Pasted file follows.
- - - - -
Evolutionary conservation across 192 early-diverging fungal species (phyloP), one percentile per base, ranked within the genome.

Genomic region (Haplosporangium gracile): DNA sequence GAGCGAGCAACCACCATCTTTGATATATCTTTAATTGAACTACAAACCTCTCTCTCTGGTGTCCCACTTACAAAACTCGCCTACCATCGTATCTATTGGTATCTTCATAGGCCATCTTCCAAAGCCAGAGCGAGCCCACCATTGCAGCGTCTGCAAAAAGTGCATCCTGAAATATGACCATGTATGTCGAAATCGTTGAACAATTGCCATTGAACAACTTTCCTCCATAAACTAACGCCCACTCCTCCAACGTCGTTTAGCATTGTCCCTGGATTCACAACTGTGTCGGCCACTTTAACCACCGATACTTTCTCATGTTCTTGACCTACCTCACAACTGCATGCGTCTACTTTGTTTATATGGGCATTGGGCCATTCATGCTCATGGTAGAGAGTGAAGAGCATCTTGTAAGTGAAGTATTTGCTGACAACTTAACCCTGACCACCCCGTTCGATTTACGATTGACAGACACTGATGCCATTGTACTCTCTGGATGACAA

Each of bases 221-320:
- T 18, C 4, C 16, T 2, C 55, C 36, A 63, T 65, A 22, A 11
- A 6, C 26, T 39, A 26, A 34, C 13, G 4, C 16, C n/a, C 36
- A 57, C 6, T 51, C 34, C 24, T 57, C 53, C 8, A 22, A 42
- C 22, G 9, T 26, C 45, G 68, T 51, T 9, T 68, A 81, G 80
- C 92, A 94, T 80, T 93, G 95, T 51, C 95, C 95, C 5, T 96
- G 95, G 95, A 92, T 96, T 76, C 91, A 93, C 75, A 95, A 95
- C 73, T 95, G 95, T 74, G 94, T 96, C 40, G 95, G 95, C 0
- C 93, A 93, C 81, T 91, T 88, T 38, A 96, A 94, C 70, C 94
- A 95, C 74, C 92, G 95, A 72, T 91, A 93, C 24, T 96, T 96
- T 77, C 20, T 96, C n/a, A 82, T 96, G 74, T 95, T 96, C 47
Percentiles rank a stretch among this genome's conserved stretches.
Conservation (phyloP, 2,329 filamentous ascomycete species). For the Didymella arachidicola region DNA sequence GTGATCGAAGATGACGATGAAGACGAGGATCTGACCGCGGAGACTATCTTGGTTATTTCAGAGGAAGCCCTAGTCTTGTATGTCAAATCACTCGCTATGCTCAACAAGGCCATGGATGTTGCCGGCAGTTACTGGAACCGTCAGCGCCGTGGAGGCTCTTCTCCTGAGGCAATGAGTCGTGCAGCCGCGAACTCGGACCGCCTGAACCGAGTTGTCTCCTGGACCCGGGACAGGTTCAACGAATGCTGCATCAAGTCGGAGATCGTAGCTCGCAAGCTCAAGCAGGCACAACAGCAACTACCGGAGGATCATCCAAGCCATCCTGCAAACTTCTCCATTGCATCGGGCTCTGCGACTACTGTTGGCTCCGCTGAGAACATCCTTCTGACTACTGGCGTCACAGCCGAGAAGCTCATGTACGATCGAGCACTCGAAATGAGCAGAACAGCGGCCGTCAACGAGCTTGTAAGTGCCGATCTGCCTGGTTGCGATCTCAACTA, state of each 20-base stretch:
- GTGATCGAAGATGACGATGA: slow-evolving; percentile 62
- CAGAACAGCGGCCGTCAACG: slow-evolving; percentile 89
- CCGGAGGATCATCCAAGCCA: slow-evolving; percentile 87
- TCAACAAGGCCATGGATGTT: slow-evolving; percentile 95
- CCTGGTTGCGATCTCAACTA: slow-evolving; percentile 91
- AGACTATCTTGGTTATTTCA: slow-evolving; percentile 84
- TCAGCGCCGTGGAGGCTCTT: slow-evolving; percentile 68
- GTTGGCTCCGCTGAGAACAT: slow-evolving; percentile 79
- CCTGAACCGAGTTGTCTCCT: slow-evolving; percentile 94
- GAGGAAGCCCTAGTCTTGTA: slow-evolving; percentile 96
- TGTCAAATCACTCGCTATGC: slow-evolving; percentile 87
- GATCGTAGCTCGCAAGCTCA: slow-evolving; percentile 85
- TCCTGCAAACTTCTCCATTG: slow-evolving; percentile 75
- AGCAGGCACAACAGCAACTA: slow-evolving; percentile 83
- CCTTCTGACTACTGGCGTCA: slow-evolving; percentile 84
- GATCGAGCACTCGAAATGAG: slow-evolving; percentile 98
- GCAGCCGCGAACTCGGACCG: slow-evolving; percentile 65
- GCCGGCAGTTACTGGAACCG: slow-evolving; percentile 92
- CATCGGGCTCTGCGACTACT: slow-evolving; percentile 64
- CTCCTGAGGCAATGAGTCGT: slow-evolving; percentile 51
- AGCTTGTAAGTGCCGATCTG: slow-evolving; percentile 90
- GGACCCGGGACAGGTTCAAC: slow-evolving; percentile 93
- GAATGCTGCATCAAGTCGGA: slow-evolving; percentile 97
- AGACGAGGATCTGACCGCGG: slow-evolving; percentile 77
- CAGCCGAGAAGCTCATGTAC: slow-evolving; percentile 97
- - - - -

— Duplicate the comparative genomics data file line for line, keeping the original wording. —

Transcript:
Evolutionary conservation across 192 early-diverging fungal species (phyloP), one percentile per base, ranked within the genome.

Genomic region (Haplosporangium gracile): DNA sequence GAGCGAGCAACCACCATCTTTGATATATCTTTAATTGAACTACAAACCTCTCTCTCTGGTGTCCCACTTACAAAACTCGCCTACCATCGTATCTATTGGTATCTTCATAGGCCATCTTCCAAAGCCAGAGCGAGCCCACCATTGCAGCGTCTGCAAAAAGTGCATCCTGAAATATGACCATGTATGTCGAAATCGTTGAACAATTGCCATTGAACAACTTTCCTCCATAAACTAACGCCCACTCCTCCAACGTCGTTTAGCATTGTCCCTGGATTCACAACTGTGTCGGCCACTTTAACCACCGATACTTTCTCATGTTCTTGACCTACCTCACAACTGCATGCGTCTACTTTGTTTATATGGGCATTGGGCCATTCATGCTCATGGTAGAGAGTGAAGAGCATCTTGTAAGTGAAGTATTTGCTGACAACTTAACCCTGACCACCCCGTTCGATTTACGATTGACAGACACTGATGCCATTGTACTCTCTGGATGACAA

Each of bases 221-320:
- T 18, C 4, C 16, T 2, C 55, C 36, A 63, T 65, A 22, A 11
- A 6, C 26, T 39, A 26, A 34, C 13, G 4, C 16, C n/a, C 36
- A 57, C 6, T 51, C 34, C 24, T 57, C 53, C 8, A 22, A 42
- C 22, G 9, T 26, C 45, G 68, T 51, T 9, T 68, A 81, G 80
- C 92, A 94, T 80, T 93, G 95, T 51, C 95, C 95, C 5, T 96
- G 95, G 95, A 92, T 96, T 76, C 91, A 93, C 75, A 95, A 95
- C 73, T 95, G 95, T 74, G 94, T 96, C 40, G 95, G 95, C 0
- C 93, A 93, C 81, T 91, T 88, T 38, A 96, A 94, C 70, C 94
- A 95, C 74, C 92, G 95, A 72, T 91, A 93, C 24, T 96, T 96
- T 77, C 20, T 96, C n/a, A 82, T 96, G 74, T 95, T 96, C 47
Percentiles rank a stretch among this genome's conserved stretches.
Conservation (phyloP, 2,329 filamentous ascomycete species). For the Didymella arachidicola region DNA sequence GTGATCGAAGATGACGATGAAGACGAGGATCTGACCGCGGAGACTATCTTGGTTATTTCAGAGGAAGCCCTAGTCTTGTATGTCAAATCACTCGCTATGCTCAACAAGGCCATGGATGTTGCCGGCAGTTACTGGAACCGTCAGCGCCGTGGAGGCTCTTCTCCTGAGGCAATGAGTCGTGCAGCCGCGAACTCGGACCGCCTGAACCGAGTTGTCTCCTGGACCCGGGACAGGTTCAACGAATGCTGCATCAAGTCGGAGATCGTAGCTCGCAAGCTCAAGCAGGCACAACAGCAACTACCGGAGGATCATCCAAGCCATCCTGCAAACTTCTCCATTGCATCGGGCTCTGCGACTACTGTTGGCTCCGCTGAGAACATCCTTCTGACTACTGGCGTCACAGCCGAGAAGCTCATGTACGATCGAGCACTCGAAATGAGCAGAACAGCGGCCGTCAACGAGCTTGTAAGTGCCGATCTGCCTGGTTGCGATCTCAACTA, state of each 20-base stretch:
- GTGATCGAAGATGACGATGA: slow-evolving; percentile 62
- CAGAACAGCGGCCGTCAACG: slow-evolving; percentile 89
- CCGGAGGATCATCCAAGCCA: slow-evolving; percentile 87
- TCAACAAGGCCATGGATGTT: slow-evolving; percentile 95
- CCTGGTTGCGATCTCAACTA: slow-evolving; percentile 91
- AGACTATCTTGGTTATTTCA: slow-evolving; percentile 84
- TCAGCGCCGTGGAGGCTCTT: slow-evolving; percentile 68
- GTTGGCTCCGCTGAGAACAT: slow-evolving; percentile 79
- CCTGAACCGAGTTGTCTCCT: slow-evolving; percentile 94
- GAGGAAGCCCTAGTCTTGTA: slow-evolving; percentile 96
- TGTCAAATCACTCGCTATGC: slow-evolving; percentile 87
- GATCGTAGCTCGCAAGCTCA: slow-evolving; percentile 85
- TCCTGCAAACTTCTCCATTG: slow-evolving; percentile 75
- AGCAGGCACAACAGCAACTA: slow-evolving; percentile 83
- CCTTCTGACTACTGGCGTCA: slow-evolving; percentile 84
- GATCGAGCACTCGAAATGAG: slow-evolving; percentile 98
- GCAGCCGCGAACTCGGACCG: slow-evolving; percentile 65
- GCCGGCAGTTACTGGAACCG: slow-evolving; percentile 92
- CATCGGGCTCTGCGACTACT: slow-evolving; percentile 64
- CTCCTGAGGCAATGAGTCGT: slow-evolving; percentile 51
- AGCTTGTAAGTGCCGATCTG: slow-evolving; percentile 90
- GGACCCGGGACAGGTTCAAC: slow-evolving; percentile 93
- GAATGCTGCATCAAGTCGGA: slow-evolving; percentile 97
- AGACGAGGATCTGACCGCGG: slow-evolving; percentile 77
- CAGCCGAGAAGCTCATGTAC: slow-evolving; percentile 97